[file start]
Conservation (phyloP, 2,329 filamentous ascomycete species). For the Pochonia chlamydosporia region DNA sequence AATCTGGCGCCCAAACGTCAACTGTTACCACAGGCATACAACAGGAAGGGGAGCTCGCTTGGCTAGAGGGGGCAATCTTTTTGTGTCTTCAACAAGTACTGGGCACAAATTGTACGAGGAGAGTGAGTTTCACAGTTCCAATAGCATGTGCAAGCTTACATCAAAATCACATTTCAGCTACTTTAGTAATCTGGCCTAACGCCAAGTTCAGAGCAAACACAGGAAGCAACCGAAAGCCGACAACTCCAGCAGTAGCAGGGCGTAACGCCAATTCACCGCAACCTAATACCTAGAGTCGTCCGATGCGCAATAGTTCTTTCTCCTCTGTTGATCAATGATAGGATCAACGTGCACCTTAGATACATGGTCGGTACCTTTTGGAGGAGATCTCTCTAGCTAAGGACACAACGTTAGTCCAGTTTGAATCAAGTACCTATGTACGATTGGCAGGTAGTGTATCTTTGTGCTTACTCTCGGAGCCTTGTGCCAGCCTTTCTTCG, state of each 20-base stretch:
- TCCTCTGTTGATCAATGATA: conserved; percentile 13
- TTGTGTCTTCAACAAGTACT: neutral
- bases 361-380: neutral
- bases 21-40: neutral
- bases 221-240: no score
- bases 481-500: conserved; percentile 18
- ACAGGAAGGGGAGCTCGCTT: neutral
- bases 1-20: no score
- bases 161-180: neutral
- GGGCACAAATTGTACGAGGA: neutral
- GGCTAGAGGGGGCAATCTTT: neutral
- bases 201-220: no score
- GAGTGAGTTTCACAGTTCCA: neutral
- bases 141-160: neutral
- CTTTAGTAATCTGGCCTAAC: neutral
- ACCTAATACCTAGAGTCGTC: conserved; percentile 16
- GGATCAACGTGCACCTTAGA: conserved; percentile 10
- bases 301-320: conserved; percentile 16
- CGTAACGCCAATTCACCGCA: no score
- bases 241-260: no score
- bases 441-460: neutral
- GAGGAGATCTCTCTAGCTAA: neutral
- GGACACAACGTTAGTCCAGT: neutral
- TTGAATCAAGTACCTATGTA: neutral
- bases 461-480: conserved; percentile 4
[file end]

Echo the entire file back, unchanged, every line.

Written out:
Conservation (phyloP, 2,329 filamentous ascomycete species). For the Pochonia chlamydosporia region DNA sequence AATCTGGCGCCCAAACGTCAACTGTTACCACAGGCATACAACAGGAAGGGGAGCTCGCTTGGCTAGAGGGGGCAATCTTTTTGTGTCTTCAACAAGTACTGGGCACAAATTGTACGAGGAGAGTGAGTTTCACAGTTCCAATAGCATGTGCAAGCTTACATCAAAATCACATTTCAGCTACTTTAGTAATCTGGCCTAACGCCAAGTTCAGAGCAAACACAGGAAGCAACCGAAAGCCGACAACTCCAGCAGTAGCAGGGCGTAACGCCAATTCACCGCAACCTAATACCTAGAGTCGTCCGATGCGCAATAGTTCTTTCTCCTCTGTTGATCAATGATAGGATCAACGTGCACCTTAGATACATGGTCGGTACCTTTTGGAGGAGATCTCTCTAGCTAAGGACACAACGTTAGTCCAGTTTGAATCAAGTACCTATGTACGATTGGCAGGTAGTGTATCTTTGTGCTTACTCTCGGAGCCTTGTGCCAGCCTTTCTTCG, state of each 20-base stretch:
- TCCTCTGTTGATCAATGATA: conserved; percentile 13
- TTGTGTCTTCAACAAGTACT: neutral
- bases 361-380: neutral
- bases 21-40: neutral
- bases 221-240: no score
- bases 481-500: conserved; percentile 18
- ACAGGAAGGGGAGCTCGCTT: neutral
- bases 1-20: no score
- bases 161-180: neutral
- GGGCACAAATTGTACGAGGA: neutral
- GGCTAGAGGGGGCAATCTTT: neutral
- bases 201-220: no score
- GAGTGAGTTTCACAGTTCCA: neutral
- bases 141-160: neutral
- CTTTAGTAATCTGGCCTAAC: neutral
- ACCTAATACCTAGAGTCGTC: conserved; percentile 16
- GGATCAACGTGCACCTTAGA: conserved; percentile 10
- bases 301-320: conserved; percentile 16
- CGTAACGCCAATTCACCGCA: no score
- bases 241-260: no score
- bases 441-460: neutral
- GAGGAGATCTCTCTAGCTAA: neutral
- GGACACAACGTTAGTCCAGT: neutral
- TTGAATCAAGTACCTATGTA: neutral
- bases 461-480: conserved; percentile 4